Mamaliga (Romanian Polenta)
Mamaliga has almost always been considered a peasant food usually used as a substitute for bread. It was considered a staple food in poor rural areas. Nowadays, you won't find a truly traditional Romanian feast without mamaliga. Usually served as a side next to grilled meat or stuffed cabbage rolls, mamaliga is on all traditional Romanian restaurants' menus. It can be served slightly runnier, on the side, or as a cake (like this mamaliga recipe) or as a ball grilled on fire stuffed with cheese and dairy products.
Eating mamaliga won't just mean indulging in a piece of Romanian history but savouring history for the whole of humanity. Porridge is the oldest form of consumption of grains before bread was ever invented. We used to primarily consume millets or wild wheat.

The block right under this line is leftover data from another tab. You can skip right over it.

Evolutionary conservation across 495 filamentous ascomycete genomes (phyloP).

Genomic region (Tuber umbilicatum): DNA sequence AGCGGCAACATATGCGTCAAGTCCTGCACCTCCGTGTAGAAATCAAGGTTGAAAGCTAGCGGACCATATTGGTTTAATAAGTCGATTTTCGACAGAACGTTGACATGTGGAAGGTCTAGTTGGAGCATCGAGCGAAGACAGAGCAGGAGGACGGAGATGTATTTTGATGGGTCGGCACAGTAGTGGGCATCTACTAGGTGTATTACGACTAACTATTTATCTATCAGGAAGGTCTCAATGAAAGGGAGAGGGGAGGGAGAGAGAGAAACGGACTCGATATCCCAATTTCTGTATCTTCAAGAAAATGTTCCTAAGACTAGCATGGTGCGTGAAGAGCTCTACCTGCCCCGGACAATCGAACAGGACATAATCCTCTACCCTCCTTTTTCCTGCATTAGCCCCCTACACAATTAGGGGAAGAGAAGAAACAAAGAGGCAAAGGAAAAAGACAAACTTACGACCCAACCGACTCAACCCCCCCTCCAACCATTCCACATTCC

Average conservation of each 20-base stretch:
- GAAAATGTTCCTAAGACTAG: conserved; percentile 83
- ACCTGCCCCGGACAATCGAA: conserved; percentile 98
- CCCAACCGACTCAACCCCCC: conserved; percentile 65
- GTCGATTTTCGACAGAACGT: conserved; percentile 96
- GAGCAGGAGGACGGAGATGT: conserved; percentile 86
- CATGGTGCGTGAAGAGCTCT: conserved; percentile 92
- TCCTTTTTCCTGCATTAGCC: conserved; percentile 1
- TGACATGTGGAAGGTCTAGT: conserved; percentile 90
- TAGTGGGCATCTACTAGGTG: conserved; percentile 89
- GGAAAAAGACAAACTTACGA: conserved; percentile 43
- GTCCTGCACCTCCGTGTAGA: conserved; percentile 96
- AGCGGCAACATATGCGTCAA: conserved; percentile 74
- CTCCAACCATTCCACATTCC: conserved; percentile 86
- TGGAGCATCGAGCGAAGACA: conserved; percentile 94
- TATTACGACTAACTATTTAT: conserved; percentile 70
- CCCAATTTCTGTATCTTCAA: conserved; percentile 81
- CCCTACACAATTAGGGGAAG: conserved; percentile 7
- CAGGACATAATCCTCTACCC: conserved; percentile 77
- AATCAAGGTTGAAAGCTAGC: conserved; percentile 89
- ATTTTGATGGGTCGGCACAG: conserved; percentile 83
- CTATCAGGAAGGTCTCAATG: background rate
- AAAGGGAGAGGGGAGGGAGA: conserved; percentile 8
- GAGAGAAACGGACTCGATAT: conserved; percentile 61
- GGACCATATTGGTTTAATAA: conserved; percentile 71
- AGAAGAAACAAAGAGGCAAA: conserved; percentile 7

Before the introduction of maize in Europe in the 16th century, Romanian polenta was made with millet flour or as the Romans called it in Latin: pulmentum.
Maize was introduced into Spain by Hernán Cortés from Mexico in 1530 and spread in Europe in the 16th century. Maize requires a good amount of heat and humidity. The Danube Valley is one of Europe's regions ideal for growing maize. 
In an edition of Larousse, the French dictionary, in the Danubian principalities, the existence of corn-based mămăligă dates from 1873. mamaligma s. f. Boiled cornmeal.
The quick and easy mamaliga recipe (Romanian polenta)
To make this mamaliga recipe you will need cornmeal (polenta), water, oregano, rosemary, paprika, salt, vegan butter (or plant margarine) and nutritional yeast. Traditionally, we use dairy butter and cheese for Romanian polenta, but of course, we are vegan, so it's only natural to make it dairy-free.
The nutritional yeast will give a nutty and cheesy taste, while the salt and paprika will emphasis the beautiful, sweet taste of cornmeal.
I love fresh herby aromas, so I add a little oregano and rosemary to the mixture. The result is a lot more flavoursome and earthy, especially once the polenta sets.